The ad industry is the perfect example. Display advertising, in particular, is a specific medium where within the relatively two-dimensional constraint of showing an advertising message, it adapts to the user context.
Here’s one from a classic roadside ad campaign.
Or this print ad, taking advantage of the then-novel full color printed magazine page.
Or Boston’s famous Citgo sign, where, in its pre-digital incarnation, shown here, the canvas was thousands of illuminated tubes of neon, lit up and set to animate.
The message adapts to, and sometimes even acknowledges the medium, as well as the setting. This tour bus ad, for example, is clearly meant for locals, as the tourists unwittingly become part of the ad. And the same campaign, adapted for taxicab and subway placements.
Here we’ve seen three major design considerations: canvas, capabilities and context. As applied to mobile design, Canvas is the varying display sizes and resolutions of phones, tablets and other devices. The capabilities of the device, from the processor speed to the data connection speed, also play a role. Finally, context: where the user is, what they’re doing, and their attention level.
Knowing these things, how do we apply them to the design of mobile web sites?
There are many different approaches you can take, everything from creating a separate mobile site to creating a single site to serve all devices and contexts.
Crafting a bespoke site or app is great, if you can manage it. But the fact is, it’s time- and resource-intensive. And it can be tricky figuring out how to gracefully integrate and manage a number of elements — work streams, strategy, content — across multiple sites.
It’s also a big challenge to redesign an existing site to be truly responsive. The tools and technologies are there, but to successfully implement such a site, it takes both developers and designers with intimate familiarity with all of their capabilities, limitations and differences cross-platform, -browser & -device. That’s a pretty tall order, for even the most skilled teams.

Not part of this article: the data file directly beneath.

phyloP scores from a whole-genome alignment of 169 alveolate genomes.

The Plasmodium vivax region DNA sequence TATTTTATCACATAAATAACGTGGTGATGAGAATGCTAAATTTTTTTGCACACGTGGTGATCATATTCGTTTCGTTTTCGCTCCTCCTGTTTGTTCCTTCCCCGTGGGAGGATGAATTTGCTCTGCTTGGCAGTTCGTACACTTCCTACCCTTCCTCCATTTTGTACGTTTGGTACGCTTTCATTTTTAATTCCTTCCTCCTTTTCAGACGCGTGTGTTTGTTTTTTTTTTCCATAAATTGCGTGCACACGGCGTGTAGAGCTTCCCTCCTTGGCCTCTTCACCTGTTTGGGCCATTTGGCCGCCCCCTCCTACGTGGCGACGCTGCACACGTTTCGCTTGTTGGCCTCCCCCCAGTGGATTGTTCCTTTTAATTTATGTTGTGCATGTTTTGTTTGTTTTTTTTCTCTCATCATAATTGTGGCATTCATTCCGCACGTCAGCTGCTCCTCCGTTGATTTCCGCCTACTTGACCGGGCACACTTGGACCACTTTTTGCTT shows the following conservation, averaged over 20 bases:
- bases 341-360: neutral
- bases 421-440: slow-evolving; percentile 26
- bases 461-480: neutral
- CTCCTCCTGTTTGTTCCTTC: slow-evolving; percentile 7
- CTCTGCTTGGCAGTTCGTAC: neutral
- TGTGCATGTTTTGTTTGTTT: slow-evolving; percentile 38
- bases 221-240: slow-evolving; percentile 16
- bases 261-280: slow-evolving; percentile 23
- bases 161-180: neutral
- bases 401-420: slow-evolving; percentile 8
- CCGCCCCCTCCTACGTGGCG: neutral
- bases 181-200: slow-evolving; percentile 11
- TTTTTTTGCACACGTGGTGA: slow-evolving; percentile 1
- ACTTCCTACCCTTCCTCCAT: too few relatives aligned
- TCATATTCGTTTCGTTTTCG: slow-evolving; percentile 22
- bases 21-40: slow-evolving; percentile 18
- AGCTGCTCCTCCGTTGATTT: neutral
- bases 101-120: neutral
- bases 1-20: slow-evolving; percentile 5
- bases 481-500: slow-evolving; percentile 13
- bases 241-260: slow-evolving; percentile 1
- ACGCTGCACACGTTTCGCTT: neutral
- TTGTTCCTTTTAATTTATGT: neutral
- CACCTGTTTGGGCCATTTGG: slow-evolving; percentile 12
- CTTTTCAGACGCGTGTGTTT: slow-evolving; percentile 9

An approach that’s likely to work for a larger number of companies, especially those looking to make incremental improvements today, is to be pragmatic. Apply new technologies to your main site, where it makes sense, in order to improve the mobile experience for your users.
And these new technologies? HTML5 and CSS3. These two are just the latest versions of both HTML and CSS, used to structure and present web page content. But they are chock full of new features — too many to cover here, in fact. The following are just those most relevant to the mobile browsing experience.
First, HTML5. There are five features — four big ones, and one little one — that we’ll be looking at:
– Smart web forms, with form input UI changing based on the form field type.
– Geolocation, where the site can know your location and use that info.
– Dynamic device orientation, where the site gets motion tracking info from your phone.
– Web-native video playback, such as what Apple uses to display videos without the use of Flash on its iOS platform.
– And, semantic web markup, which is less a feature than an architectural change
Here we’ll look at smart web forms as implemented on sites viewed with the iPhone’s Safari browser. Shown is the default soft keyboard, a Qwerty one with all letters. Since space is limited, numbers and symbols requires toggling to different keyboards.
But if we go to eBay’s mobile web site, we can see one of the new input types in action.
On this page, in order to bid on this Go-Betweens record, I would tap in the field for “USD” (dollars), where I want to enter an amount.